cover image Aftermath: Bosnia's Long Road to Peace

Aftermath: Bosnia's Long Road to Peace

Sara Terry, , afterword by Lawrence Weschler. . Channel Photographics, $34.95 (240pp) ISBN 978-0-9744029-6-3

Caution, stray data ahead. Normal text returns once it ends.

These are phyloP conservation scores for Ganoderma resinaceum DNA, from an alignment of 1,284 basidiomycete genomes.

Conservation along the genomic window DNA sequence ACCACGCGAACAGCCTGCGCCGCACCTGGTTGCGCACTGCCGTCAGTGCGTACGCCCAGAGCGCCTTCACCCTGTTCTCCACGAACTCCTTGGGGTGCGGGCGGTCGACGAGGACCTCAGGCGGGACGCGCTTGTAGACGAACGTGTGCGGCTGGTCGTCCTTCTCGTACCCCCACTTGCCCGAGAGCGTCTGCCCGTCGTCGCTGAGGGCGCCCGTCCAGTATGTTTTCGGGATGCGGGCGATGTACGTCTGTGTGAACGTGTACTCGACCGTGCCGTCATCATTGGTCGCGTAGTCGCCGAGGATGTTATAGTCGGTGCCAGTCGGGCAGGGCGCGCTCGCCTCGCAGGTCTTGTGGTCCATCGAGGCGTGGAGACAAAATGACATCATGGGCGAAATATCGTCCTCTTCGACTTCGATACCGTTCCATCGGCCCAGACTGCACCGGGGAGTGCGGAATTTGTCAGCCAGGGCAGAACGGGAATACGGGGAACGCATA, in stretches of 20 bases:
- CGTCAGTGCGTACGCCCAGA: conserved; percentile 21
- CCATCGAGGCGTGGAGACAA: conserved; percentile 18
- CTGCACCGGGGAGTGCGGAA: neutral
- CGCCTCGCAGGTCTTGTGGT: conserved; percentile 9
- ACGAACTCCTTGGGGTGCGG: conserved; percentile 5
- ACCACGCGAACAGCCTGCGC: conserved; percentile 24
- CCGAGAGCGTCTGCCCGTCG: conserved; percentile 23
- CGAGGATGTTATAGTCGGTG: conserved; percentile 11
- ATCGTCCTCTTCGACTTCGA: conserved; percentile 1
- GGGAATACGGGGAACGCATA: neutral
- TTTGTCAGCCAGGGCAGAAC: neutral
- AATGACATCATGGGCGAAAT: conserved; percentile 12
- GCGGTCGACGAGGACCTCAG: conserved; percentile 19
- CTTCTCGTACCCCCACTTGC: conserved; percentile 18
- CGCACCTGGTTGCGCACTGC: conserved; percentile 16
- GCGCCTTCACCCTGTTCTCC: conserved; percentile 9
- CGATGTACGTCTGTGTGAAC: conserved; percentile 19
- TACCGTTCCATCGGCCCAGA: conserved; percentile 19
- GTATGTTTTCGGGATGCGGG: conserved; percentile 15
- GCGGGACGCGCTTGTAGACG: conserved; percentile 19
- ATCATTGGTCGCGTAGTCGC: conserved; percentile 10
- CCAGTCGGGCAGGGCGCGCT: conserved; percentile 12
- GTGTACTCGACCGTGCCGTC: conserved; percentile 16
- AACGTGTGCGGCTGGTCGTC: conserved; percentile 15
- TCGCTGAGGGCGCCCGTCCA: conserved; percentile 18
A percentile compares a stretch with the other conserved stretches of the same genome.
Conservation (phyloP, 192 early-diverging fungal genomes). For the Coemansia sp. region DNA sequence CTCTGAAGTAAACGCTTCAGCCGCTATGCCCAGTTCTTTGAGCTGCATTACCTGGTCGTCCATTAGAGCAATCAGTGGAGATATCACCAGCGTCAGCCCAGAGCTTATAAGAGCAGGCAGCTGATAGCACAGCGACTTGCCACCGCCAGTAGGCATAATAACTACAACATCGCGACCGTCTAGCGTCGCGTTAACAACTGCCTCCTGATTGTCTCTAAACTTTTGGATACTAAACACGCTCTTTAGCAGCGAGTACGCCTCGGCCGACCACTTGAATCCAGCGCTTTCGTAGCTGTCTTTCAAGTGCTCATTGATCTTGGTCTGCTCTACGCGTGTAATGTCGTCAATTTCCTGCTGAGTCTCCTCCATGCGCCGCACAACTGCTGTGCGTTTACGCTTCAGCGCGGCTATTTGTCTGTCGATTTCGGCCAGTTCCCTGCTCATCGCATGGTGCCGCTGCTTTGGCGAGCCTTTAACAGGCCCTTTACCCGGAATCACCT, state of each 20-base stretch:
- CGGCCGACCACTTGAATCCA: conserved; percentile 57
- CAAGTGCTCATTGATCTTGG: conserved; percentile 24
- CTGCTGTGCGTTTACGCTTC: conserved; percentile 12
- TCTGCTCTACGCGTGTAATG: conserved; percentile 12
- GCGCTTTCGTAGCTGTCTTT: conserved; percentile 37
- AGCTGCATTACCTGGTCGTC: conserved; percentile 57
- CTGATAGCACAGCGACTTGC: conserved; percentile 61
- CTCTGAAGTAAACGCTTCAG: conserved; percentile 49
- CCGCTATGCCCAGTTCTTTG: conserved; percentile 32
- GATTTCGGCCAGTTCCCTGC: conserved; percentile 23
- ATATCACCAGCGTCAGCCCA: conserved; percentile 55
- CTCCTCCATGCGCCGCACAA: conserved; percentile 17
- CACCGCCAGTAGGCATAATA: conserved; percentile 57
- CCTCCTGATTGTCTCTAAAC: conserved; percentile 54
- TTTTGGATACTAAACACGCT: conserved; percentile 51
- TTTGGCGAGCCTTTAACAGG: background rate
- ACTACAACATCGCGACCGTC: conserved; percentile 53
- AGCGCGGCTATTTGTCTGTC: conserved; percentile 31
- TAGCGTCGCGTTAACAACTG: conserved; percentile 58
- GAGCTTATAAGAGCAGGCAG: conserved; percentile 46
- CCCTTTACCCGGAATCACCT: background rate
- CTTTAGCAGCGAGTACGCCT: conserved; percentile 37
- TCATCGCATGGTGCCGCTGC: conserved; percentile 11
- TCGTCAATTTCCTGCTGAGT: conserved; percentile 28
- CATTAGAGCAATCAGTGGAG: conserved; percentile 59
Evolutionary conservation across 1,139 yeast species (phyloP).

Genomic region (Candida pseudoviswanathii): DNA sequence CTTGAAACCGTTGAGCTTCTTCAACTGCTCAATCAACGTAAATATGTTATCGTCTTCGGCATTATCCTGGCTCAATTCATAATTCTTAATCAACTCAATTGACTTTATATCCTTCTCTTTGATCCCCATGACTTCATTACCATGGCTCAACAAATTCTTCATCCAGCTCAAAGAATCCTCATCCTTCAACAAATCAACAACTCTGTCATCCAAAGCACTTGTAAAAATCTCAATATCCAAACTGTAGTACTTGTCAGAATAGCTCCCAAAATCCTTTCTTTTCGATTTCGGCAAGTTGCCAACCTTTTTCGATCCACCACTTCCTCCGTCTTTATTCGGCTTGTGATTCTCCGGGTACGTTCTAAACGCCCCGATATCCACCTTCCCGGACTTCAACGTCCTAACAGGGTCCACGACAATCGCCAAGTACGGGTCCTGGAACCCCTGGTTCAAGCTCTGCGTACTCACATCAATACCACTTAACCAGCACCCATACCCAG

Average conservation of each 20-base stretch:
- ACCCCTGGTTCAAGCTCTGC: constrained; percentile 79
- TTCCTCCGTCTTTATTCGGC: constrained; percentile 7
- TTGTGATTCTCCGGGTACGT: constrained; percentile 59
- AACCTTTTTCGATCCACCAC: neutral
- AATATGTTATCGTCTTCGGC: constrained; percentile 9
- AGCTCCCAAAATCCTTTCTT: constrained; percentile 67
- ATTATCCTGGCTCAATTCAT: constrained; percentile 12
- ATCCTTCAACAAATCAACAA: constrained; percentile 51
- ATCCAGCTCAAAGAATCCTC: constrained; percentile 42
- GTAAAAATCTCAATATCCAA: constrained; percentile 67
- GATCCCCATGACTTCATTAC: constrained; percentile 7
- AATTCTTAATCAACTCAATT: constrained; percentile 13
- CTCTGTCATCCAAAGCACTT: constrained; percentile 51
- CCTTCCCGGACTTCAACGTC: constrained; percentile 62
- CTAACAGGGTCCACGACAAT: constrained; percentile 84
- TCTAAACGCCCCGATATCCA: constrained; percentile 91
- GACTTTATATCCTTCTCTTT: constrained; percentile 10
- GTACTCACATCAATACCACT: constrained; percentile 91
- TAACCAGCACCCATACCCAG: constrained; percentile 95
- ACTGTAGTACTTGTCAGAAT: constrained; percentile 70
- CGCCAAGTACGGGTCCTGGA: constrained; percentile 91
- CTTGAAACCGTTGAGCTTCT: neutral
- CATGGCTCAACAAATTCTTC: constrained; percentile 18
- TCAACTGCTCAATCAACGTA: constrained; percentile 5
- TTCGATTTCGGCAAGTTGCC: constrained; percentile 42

If not completely forgotten after more than a decade, the horrors of the Bosnian war have been crowded out by new horrors in new places. But while the attention of the rest of the world has moved on, Bosnia's people have been left with the task of not only rebuilding a nation from scratch but also of coming to terms with the war's legacy—the identification of the dead and the search for justice. For its Muslims, reconstruction has also meant relearning how to live among, and trust, a population that tried to erase them out of existence. Terry's camera documents this grim story's human aspect with rich detail. In lush, vividly colored and carefully composed images (that nonetheless avoid prettification), Terry assembles a panorama of a society coming to terms with overwhelming trauma. The subjects range from the blurred face of a schoolgirl giggling on a bus, to a pair of melancholy wheelchair-bound basketball players who were crippled during the war, to the stomach-turning process of identifying the dead. One quietly devastating image shows a forensic anthropologist collapsed into a chair in 2000, exhausted from cleaning the corpse of someone who was "ethnically cleansed" in 1992. Despite such dark images, what emerges most strongly from the collection is the sense that "life goes on no matter what, for better or for worse," as Lawrence Weschler notes in his afterword. By showing us this persistence, Terry's book reaffirms photography's crucial role as witness and spur to conscience. (Oct.)